On Nutrition

Baking for friends and family during the holidays can be a pleasure and a joy. Except when it’s tainted by shame and guilt. A confession I often hear is, “I love to bake, but I’m afraid to, because I’ll end up eating it all.” Those fears can become heightened around the holidays.

Certainly, eating so many cookies, pieces of fudge or slices of pumpkin bread that you get a stomachache and are too full to eat an actual meal is uncomfortable and distressing. But it’s really the canary in the coal mine. Yes, you might be objectively eating “too much” of your baking, but why? Let’s look at a few possible reasons.

Exhibit A: Baking for a crowd when there’s no longer a crowd

Did you use to fill the kitchen with baked goodies for big family celebrations, but now you celebrate the holidays more quietly — while still producing just as many cookies and cakes and pies? There could be many reasons why you’re baking more than your current household and guest list can reasonably eat.

  • Habit (and muscle memory) has you pulling out every baking sheet, baking pan and mixing bowl you own, as if on autopilot.
  • You’re feeling nostalgic for the big, bustling celebrations of the past, perhaps with some sadness and grief.
  • You can’t decide which holiday favorites to cull from your baking list.

If you miss the days of a packed house at the holidays, accept and honor those feelings. Then, can you relax your expectations and accept that two types of cookies are enough … not six? Maybe this means putting some favorites on a rotating schedule: This year you make A and B, next year you make C and D.

Exhibit B: Baking as stress relief

While baking can be art, it’s also chemistry, so there is a need for precision and focus if you want your cake to rise, your pie filling to set, or your cookies to not spread out into a flat mess. Having something outside yourself to focus on can have a calming, steadying effect — or serve as a distraction — when you’re under stress. And let’s face it, the “happiest time of the year” can also be one of the most stressful.

Of course, if you feel like you’re eating “too much” of what you’re producing, it’s not the act of baking that’s causing you concern, it’s the act of eating. There’s no shame in using food to feel better, but if your use of food is causing you physical discomfort, or if food is your only means of coping, then that warrants some self-inquiry. What other coping tools do you have? Many people who use food to self-soothe tell me that they never put much thought into what else they could do, because food always works for them.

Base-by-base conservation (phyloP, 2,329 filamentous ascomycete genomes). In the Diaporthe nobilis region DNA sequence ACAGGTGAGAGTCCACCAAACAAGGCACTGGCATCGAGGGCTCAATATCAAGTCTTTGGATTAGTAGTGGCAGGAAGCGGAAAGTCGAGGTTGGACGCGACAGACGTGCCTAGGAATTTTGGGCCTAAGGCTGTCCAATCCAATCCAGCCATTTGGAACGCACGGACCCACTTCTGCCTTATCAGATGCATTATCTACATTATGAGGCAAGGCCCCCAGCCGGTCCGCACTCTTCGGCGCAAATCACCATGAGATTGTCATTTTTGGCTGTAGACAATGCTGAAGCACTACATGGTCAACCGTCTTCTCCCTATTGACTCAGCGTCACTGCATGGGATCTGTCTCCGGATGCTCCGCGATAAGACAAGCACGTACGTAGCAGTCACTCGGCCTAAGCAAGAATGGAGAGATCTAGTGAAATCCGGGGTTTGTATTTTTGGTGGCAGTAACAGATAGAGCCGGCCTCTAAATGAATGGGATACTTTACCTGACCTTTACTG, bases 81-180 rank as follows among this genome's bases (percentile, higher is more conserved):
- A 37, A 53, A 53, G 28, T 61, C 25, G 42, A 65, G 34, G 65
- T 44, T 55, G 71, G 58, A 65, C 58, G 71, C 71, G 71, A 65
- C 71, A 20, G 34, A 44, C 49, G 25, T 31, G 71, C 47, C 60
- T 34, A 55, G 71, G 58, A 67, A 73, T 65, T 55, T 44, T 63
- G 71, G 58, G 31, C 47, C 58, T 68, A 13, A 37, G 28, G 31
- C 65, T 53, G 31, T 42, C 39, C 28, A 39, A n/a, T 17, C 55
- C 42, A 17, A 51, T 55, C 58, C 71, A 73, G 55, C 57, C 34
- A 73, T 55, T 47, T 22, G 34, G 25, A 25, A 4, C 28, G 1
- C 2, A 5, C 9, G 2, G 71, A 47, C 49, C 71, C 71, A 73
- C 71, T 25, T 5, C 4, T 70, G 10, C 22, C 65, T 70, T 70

Exhibit C: Baking as a hobby

I sometimes wonder how many more dedicated baking hobbyists there are now than there were before we ever heard of “The Great British Bake Off.”

Hobbies are great, because we need leisure pursuits that are fun, engaging and perhaps even meaningful. But if a hobby has a negative side — your shopping hobby leads to crammed closets and credit card debt, your baking hobby leads to eating enough sweets that you don’t feel well — then perhaps you would benefit from diversifying your hobbies, similar to how someone who’s only emotional coping tool is food might want to diversify their coping toolbox.

Last Supper eating

If you spend most of the year dieting or otherwise restricting what you eat, then embark on a holiday baking spree — maybe with the mindset that it’s for your family, your guests, maybe your co-workers, but not for you — that’s a recipe for rebound or “Last Supper” eating when you’re in the presence of foods you don’t typically allow yourself.

The solution to this concern isn’t “don’t bake,” because food restriction can turn you into something akin to an overstretched rubber band that is destined to snap at some point. If not homemade cookies, it will be something else.

Both intuitive eating and mindful eating provide road maps to making peace with food, allowing yourself to nourish yourself in a balanced way that stops the pendulum swing between restriction and rebound eating. This is a longer-term solution to enjoying baking at home while also enjoying a balanced and peaceful relationship with all foods — vegetables, desserts and everything in between.

Three tips for calming your inner Cookie Monster

  1. Make sure you’re eating actual meals. If you spend all day in the kitchen baking without taking time to eat proper meals (and snacks, if you need them), then of course you’ll end up eating a lot of cookies — you’re hungry!
  2. Take care of yourself by getting enough sleep, enjoyable movement and downtime (which isn’t the same thing as sleep). If you are stressed or sad or dealing with other big feelings, think of what might help you cope besides food. Slipping out of the house for a walk? Talking to a trusted friend? Re-watching a favorite movie? Journaling?
  3. If you were raised to be part of the Clean Plate Club, or generally feel guilty about wasting food, when faced with extra goodies you might be tempted to eat more than you truly want. Can you give away or freeze the surplus for later? I recently cracked open a #10 can of pumpkin (6 pounds, 10 ounces worth) that had been sitting in my pantry for five years and baked until I used it up. Most of the fruits of my labor went into the freezer. Note: If you decide to give away your goodies, make sure the beneficiaries you have in mind really want what you’re offering. Otherwise, you risk becoming a food pusher.